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The Hope, December 2016. Once more open for business.

Last year, while researching my City of London Pubs book, I visited the Hope, a famous old early morning market pub located at the Smithfield end of Cowcross Street. What I encountered was a once grand old boozer that appeared to have rather lost its mojo. It was undeniably still striking in places with some beautiful surviving original tiling and etched glass to be seen, but was clearly not at its best, like a much loved old teddy bear that had had most of its stuffing knocked out of it.

Although I included the pub in the final draft of my book – even though technically it is in the London Borough of Islington and not the Square Mile – I must admit at the time I didn’t hold out much hope for the Hope, and these fears were confirmed earlier this year (see pictures below) when the pub closed for business and darkness descended on a hostelry which had for many years pulsated with the colour and life that only market porters can generate.

So I was delighted the other day to see that it has re-opened for business, and just in time for Christmas too. But first, a history.

The Hope was first established here late in the eighteenth century (the year 1790 is bandied about) but the current pub building dates from 1870 with many of its surviving tiles and etched glass dating from an 1890 upgrade. The pub is reckoned to be the work of Isaacs and Florence, an architectural firm once very busy in this part of London. Lewis Henry Isaacs, one half of the practice, went on to design the rather striking Grade II listed Farmiloe Building, which stands just yards from the Hope in St John Street and is well worth a look.

For many years the Hope, along with the nearby Fox and Anchor in Charterhouse Street, was famed for its early morning licence which allowed it to offer food and drink from 7am onwards, although strictly speaking only to those ‘lawfully engaged on business in the market.’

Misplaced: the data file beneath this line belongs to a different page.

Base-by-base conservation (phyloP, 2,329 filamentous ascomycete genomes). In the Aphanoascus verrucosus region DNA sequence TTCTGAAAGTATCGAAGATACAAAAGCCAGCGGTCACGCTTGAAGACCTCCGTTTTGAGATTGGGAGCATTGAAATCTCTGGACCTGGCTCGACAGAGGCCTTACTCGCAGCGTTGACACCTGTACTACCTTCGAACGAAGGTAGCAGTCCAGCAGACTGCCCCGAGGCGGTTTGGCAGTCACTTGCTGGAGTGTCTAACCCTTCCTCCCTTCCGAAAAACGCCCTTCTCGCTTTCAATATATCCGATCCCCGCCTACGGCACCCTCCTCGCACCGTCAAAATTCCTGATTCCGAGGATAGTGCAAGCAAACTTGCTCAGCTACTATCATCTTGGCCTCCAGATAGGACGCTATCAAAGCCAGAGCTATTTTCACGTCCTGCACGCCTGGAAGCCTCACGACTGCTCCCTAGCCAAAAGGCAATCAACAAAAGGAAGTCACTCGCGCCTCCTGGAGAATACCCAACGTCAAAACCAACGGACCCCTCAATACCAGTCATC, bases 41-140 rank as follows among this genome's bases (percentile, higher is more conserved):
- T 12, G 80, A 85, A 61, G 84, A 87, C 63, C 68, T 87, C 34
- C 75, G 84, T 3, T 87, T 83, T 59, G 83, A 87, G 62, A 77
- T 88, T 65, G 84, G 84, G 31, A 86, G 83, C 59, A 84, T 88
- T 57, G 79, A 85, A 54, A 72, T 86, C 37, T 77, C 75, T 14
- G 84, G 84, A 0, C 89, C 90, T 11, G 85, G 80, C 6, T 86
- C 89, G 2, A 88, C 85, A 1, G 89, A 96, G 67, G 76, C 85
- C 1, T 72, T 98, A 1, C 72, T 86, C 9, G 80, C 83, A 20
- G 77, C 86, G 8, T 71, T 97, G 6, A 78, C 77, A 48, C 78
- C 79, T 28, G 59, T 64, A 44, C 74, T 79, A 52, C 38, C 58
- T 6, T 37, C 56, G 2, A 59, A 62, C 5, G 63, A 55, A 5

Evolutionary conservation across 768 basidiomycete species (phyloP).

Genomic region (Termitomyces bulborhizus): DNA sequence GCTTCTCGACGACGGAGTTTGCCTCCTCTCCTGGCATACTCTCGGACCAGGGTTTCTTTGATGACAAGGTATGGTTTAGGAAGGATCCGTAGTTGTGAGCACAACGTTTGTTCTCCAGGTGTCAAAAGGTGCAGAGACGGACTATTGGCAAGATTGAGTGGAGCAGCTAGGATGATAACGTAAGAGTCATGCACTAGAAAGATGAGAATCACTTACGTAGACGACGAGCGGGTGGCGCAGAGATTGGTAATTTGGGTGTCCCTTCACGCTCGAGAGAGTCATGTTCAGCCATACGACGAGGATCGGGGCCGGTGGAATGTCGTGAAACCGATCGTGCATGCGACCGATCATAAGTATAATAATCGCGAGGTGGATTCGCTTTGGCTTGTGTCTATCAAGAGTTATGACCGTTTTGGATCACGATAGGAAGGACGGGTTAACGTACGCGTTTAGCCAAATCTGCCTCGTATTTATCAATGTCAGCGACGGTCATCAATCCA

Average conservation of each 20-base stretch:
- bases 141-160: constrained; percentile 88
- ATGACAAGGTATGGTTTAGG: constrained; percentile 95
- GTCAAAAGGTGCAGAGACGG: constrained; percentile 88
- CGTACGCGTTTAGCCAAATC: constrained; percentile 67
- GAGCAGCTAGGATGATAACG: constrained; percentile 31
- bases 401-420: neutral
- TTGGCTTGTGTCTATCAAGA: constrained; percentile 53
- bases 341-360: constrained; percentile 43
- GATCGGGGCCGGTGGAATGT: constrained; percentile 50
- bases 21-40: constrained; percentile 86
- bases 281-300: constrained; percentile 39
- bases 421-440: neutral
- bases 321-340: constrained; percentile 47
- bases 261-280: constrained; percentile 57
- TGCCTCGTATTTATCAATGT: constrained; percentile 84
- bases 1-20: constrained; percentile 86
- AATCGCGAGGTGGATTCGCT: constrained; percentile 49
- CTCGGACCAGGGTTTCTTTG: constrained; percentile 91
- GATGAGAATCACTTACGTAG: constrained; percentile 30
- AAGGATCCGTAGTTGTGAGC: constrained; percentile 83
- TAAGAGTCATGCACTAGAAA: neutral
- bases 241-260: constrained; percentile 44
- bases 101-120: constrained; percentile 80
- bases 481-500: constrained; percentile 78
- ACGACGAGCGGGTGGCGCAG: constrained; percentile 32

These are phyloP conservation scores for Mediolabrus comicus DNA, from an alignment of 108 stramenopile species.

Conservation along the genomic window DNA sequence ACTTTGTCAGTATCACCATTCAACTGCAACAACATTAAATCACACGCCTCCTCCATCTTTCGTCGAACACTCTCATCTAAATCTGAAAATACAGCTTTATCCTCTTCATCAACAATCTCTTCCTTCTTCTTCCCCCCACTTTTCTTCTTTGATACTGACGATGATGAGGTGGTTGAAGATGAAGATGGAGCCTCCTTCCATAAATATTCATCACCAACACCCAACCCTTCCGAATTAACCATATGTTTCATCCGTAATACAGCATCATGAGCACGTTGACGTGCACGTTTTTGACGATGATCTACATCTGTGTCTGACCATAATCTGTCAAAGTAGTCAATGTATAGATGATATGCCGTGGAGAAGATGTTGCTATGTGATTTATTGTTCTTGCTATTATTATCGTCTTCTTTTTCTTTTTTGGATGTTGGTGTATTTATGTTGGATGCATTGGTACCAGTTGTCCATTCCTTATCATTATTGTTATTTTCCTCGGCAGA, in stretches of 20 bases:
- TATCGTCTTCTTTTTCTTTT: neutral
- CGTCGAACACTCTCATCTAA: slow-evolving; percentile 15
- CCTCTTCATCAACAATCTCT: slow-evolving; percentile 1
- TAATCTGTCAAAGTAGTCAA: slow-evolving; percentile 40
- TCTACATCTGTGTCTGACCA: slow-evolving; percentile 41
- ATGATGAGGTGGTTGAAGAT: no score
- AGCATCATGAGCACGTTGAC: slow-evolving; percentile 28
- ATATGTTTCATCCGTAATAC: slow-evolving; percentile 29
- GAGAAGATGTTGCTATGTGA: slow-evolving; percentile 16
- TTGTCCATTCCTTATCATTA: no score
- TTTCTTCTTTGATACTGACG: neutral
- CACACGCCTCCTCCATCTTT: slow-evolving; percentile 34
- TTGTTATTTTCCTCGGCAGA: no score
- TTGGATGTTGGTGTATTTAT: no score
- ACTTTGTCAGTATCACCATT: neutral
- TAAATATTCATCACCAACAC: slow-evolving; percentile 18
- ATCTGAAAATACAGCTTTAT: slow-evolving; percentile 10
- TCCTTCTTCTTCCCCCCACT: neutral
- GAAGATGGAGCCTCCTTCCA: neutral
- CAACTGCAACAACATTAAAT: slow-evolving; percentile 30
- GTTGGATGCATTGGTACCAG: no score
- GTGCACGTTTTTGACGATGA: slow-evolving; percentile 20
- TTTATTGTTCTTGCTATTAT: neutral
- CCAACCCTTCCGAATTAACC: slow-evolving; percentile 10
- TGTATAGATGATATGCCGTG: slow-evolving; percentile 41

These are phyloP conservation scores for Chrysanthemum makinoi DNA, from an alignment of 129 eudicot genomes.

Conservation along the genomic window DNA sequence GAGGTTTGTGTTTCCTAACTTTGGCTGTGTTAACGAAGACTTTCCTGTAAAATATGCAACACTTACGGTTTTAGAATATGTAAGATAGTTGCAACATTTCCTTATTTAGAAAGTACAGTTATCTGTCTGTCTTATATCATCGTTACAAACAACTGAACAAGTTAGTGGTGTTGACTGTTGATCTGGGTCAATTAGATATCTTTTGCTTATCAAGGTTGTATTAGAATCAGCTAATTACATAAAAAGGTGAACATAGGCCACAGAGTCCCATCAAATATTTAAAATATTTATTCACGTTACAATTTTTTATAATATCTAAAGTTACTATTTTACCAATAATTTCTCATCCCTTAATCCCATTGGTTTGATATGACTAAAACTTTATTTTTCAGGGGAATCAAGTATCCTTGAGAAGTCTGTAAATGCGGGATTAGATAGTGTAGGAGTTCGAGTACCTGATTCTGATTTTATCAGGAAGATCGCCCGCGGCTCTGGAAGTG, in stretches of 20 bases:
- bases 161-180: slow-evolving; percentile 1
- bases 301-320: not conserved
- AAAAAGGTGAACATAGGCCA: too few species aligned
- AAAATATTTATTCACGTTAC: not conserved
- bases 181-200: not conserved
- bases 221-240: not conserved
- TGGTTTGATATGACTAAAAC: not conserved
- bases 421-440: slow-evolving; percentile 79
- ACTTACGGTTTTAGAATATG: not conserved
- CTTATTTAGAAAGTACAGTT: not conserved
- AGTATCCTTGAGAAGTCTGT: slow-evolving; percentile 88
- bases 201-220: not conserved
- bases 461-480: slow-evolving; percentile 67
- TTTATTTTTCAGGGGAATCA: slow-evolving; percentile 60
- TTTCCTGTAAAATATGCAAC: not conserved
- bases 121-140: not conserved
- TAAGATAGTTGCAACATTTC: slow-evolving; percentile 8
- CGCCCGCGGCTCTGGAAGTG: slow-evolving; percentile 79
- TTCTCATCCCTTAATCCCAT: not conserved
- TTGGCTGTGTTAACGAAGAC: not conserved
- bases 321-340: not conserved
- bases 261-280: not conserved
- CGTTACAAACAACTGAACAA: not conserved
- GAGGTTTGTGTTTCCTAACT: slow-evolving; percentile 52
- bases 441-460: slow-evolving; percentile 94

The newly revived Hope, sadly, will not be continuing with this early morning tradition, but that aside the signs are good and the decision to open at the weekend is to be welcomed. (Since this blog went live the Hope have introduced early morning opening, 7am, from Monday thru to Friday). 

It took several months to remodel the pub and for the most part it looks like a nice blend of makeover and sympathetic renovation. As long as I can remember one of the etched glass windows on one of the pub’s front doors was cracked, but this has now been repaired. Not a huge job in the scheme of things, I’ll grant you, but a sign of intent.

The Hope has a nice, spacious ground floor bar with a more upmarket first floor lounge which proclaims itself a ‘gin parlour.’ The overall feel of the interior is mock Victorian with a hint of Gothic, a design style which is a feature of countless pub reinventions across London at the moment. Apparently these days we all want to drink in boozers that look like they’ve come from the set of Ripper Street. Suddenly the ‘gin parlour’ bit makes perfect sense.

The new Hope also makes a big thing of its meat market connection and, in hindsight, would probably have been foolish to do otherwise. Some of the tables in the main ground floor are butcher’s blocks, although look a little too clean to be the real thing, while on the food front ‘award winning’ pies dominate the menu. They are made by the Pieminister company and come all the way from Bristol apparently! Do they not sell pies at Smithfield?

Some lettering embossed on one front window proclaims ‘pie and mash’ (‘award winning’ pies, naturally) although I suspect this is a very different offering from the pie and mash that some of us grew up with, and indeed still occasionally partake of, in such fine establishments as Manze’s.

On my visit I spoke to a very friendly Dutch lady who was busy lighting candles as the dark of the late December afternoon began to set in. So far, she told me, the reaction to the new Hope has been a very positive one with only the odd customer disappointed that the mammoth full English breakfast of old is no longer available.

So while in many ways the Hope offers few surprises with its all too knowing mash-up of boutique gin, craft beer and (mostly) recreated Victoriana, we should all breathe a sigh of relief that it has remained a pub at all. That it has also retained its original name, most probably a corruption of Hoop and Grapes or Hops and Grape, is a bonus.

And one tip if you do decide to pay the place a visit – and all things considered it’s certainly worth investigation – is to try and sit in the bow-fronted window looking out at Smithfield Market and the busy  junction where Charterhouse Street, Cowcross Street and St John Street converge. All of human life is here, even the odd meat porter.

City of London cover

City of London Pubs is published by Amberley.

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